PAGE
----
Understand Bite Complications
A dog bite isn’t just an abrasion or a puncture wound. Every type of wound carries with it secondary problems that need to be addressed. In an interview about the subject, an ER physician explains what to look out for. Issues with tissue damage to the tendons and muscles need to be considered.
Anything that is severed, even partially, can limit your range of motion and interfere with performing tasks. Blood flow may be interrupted internally and lead to paralysis and necrosis of tissues. Dog mouths are dirty and infection risks are high both in and around the injury site.
Infection isn’t limited to elements in the saliva. Traces of food and other particles in the dog’s mouth can lodge in wounds. Flushing the wound with plenty of water (and what soap you can tolerate) is a good measure. Ideally, samples from the dog should be taken to confirm that its shots are to date and it isn’t otherwise ill.
Know the Statute of Limitations
Getting to a doctor and keeping injuries from worsening is the number one priority. It’s not uncommon to write off an injury of this sort and go back to daily life, only to suffer a complication later.
Your first instinct isn’t typically to file a lawsuit. In the case of a dog bite, you have two years from the date of the incident to get a case started. There are some extenuating circumstances that can extend that but mostly they apply to misdiagnosis and malpractice in care of the wound.
Factors Affecting a Case
Many factors have a bearing on the end result of a case. Determinations of fault are the most important for determining the success of a case. The owner of the dog (and their insurance representatives) will want to argue that you were provoking the dog, trespassing, or otherwise to blame for your injury.
In addition, the extent of injury matters for determining fair compensation. This determination calculates the pain and suffering of the injury, losses you faced to current and future earnings, and medical expenses.
In the case of a death resulting from the injuries or a child requiring surgery to the face, those numbers go up quickly. If a dog has been a previous offender, it may be appended and put down. City ordinances can also apply heavy fines on the owner and/or training institutions that handled the animal.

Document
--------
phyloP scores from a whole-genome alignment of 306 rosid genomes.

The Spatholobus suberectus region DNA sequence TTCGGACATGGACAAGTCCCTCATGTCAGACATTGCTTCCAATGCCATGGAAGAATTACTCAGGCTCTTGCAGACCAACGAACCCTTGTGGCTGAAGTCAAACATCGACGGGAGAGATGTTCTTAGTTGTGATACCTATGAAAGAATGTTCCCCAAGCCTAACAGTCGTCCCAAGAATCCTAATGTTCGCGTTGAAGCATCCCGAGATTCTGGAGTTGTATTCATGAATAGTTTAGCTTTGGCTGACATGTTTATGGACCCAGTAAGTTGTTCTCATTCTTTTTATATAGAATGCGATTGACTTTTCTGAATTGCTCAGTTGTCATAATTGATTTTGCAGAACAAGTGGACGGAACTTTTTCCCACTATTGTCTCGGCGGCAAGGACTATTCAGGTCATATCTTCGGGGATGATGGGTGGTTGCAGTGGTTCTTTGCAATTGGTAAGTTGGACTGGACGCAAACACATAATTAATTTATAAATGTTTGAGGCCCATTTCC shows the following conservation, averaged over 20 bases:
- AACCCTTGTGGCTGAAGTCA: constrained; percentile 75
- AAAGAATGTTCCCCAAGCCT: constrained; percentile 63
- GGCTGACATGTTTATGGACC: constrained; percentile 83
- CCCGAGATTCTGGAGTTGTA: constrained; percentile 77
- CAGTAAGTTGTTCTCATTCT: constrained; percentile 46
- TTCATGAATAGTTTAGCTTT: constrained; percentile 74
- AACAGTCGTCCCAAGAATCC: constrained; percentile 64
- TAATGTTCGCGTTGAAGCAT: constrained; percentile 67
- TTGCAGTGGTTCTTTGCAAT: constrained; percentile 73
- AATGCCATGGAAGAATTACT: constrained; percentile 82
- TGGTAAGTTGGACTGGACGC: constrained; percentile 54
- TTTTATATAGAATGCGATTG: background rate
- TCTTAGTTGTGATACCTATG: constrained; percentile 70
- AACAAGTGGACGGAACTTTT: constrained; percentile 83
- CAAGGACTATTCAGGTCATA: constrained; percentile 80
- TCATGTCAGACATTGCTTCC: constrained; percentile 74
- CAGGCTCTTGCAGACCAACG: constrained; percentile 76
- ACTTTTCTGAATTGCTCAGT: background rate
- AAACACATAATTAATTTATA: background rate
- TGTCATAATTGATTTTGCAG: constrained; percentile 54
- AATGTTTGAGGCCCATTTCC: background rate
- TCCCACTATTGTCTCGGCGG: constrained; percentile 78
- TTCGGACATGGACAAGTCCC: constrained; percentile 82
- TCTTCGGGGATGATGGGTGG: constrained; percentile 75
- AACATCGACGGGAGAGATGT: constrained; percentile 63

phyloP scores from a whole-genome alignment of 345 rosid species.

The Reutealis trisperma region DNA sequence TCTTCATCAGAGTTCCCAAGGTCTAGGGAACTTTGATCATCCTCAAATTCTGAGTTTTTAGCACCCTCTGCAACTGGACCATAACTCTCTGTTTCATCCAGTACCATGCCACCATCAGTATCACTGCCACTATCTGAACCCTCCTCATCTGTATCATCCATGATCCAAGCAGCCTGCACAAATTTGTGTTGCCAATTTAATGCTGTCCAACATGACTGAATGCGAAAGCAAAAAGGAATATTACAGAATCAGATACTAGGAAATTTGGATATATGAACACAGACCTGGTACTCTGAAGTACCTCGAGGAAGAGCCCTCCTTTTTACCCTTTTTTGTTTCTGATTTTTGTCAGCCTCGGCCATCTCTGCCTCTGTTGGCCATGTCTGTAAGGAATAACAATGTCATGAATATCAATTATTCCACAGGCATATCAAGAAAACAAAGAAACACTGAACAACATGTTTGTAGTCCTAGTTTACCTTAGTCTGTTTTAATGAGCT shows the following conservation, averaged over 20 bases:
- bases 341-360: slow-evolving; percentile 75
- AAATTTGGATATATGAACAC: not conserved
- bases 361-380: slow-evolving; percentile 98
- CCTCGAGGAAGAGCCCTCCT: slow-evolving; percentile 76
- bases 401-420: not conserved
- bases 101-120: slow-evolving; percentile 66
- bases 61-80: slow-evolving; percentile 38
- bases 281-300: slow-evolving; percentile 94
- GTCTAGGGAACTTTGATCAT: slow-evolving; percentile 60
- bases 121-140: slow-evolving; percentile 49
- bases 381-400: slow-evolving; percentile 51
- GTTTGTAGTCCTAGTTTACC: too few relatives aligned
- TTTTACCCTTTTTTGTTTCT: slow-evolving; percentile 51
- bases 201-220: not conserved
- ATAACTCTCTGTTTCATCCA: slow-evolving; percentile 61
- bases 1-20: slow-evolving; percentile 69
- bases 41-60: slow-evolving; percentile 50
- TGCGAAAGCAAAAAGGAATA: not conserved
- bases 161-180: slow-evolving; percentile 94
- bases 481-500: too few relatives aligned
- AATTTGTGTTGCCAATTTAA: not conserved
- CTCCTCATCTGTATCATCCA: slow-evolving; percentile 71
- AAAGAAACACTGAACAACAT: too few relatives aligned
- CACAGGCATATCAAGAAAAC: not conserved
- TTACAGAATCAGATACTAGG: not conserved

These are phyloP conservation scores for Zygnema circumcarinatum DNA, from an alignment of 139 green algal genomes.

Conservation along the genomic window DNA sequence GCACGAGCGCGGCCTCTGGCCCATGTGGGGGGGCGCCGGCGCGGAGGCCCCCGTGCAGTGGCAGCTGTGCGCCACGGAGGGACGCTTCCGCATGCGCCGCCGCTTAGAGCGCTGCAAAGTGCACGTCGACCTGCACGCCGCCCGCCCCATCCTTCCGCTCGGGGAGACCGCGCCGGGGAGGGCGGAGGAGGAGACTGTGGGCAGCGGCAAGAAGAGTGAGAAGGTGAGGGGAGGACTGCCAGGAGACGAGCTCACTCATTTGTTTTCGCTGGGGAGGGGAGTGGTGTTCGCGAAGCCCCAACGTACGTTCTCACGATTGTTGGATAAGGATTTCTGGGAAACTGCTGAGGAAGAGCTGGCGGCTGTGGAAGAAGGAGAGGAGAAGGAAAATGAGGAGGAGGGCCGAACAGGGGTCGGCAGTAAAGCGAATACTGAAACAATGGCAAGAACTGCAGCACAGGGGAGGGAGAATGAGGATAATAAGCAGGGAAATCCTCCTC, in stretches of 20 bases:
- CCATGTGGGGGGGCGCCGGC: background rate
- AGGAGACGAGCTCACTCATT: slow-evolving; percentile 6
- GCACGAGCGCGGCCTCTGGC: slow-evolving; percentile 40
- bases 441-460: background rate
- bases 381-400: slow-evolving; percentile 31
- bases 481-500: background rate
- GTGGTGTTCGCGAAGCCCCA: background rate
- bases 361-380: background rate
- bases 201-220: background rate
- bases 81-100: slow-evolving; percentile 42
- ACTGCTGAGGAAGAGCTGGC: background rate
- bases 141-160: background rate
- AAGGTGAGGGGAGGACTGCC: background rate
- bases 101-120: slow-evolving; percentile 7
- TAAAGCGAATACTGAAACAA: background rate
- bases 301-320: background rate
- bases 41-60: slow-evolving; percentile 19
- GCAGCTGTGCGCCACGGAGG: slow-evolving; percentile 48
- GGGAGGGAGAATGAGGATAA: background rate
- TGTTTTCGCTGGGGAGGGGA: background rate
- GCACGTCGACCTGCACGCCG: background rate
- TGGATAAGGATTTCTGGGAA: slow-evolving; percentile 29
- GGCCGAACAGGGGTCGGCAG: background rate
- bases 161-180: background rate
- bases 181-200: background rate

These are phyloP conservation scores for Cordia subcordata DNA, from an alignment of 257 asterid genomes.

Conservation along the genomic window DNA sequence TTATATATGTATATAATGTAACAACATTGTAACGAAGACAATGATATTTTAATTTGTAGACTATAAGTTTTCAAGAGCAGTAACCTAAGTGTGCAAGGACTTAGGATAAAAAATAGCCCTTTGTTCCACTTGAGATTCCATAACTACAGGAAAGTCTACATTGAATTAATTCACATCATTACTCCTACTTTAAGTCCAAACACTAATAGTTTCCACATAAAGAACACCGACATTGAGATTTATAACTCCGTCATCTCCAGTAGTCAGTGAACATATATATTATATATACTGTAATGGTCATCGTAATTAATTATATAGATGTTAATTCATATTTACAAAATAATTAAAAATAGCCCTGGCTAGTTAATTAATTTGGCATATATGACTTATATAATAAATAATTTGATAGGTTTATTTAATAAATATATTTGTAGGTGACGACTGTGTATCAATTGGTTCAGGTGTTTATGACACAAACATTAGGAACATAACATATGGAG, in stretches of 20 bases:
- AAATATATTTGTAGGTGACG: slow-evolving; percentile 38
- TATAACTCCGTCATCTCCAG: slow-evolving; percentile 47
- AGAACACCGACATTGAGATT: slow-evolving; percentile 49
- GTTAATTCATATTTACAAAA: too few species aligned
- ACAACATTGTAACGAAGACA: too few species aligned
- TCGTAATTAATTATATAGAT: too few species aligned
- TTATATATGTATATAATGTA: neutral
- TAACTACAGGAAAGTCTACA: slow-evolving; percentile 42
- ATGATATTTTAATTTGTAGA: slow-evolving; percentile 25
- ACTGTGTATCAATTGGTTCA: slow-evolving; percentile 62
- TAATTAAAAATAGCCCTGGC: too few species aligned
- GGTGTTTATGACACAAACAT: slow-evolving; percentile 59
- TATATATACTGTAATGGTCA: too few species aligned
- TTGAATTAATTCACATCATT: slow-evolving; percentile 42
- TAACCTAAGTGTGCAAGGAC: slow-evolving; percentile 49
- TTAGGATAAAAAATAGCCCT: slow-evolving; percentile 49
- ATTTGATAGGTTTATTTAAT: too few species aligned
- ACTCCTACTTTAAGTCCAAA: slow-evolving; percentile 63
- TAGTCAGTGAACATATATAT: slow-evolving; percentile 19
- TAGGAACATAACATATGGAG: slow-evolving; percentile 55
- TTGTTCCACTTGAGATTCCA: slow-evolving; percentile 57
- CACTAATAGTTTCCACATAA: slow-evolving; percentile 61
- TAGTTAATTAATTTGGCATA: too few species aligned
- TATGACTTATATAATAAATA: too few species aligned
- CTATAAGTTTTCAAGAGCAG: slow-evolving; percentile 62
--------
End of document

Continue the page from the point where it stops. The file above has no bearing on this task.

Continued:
Finally, if the dog has bitten someone in the past and failed to receive training that also can increase damages considerably.
Common Breeds to Look Out For
When looking at breeds that cause the majority of injuries, it isn’t about villainizing a breed but looking at statistics. Pit bull terriers, rottweilers, mastiffs, and German shepherds lead the numbers in these cases. This comes down to several factors, one is that these dogs are more territorial and aggressive by nature.
Secondly, they are often chosen for their aggression and then further trained. The stigma they have received as ‘problem’ animals leads to their adoption by those that want a guard dog. There are also groups of people that have no formal training but want to rehabilitate the animals.
The particular jaw shape of these animals allows them to provide more force in a bite, resulting in greater injury. The pit bull terrier leads in wrongful death because the animal is physically incapable of letting go after a bite, leading to much greater chance of a deadly injury.
In addition, dogs often bred as fighting dogs or hybrid wolf-dogs create an extra potential for harm. These animals are not dangerous by default but are more prone to be involved in incidents.
If you have been injured by a dog and a bite occurred, you need an experienced dog bite attorney to help you. Training and experience matter to bringing a swift resolution to your case.
Dealing with a dog bite injury is not only painful physically but emotionally. Many people feel vulnerable after an attack and others are reluctant to report out of fear that the animal will be destroyed.
To tackle these issues, it’s important to look for outside help to contextualize the situation. For more information, contact Collier and Collier your local dog bite lawyer for a consultation.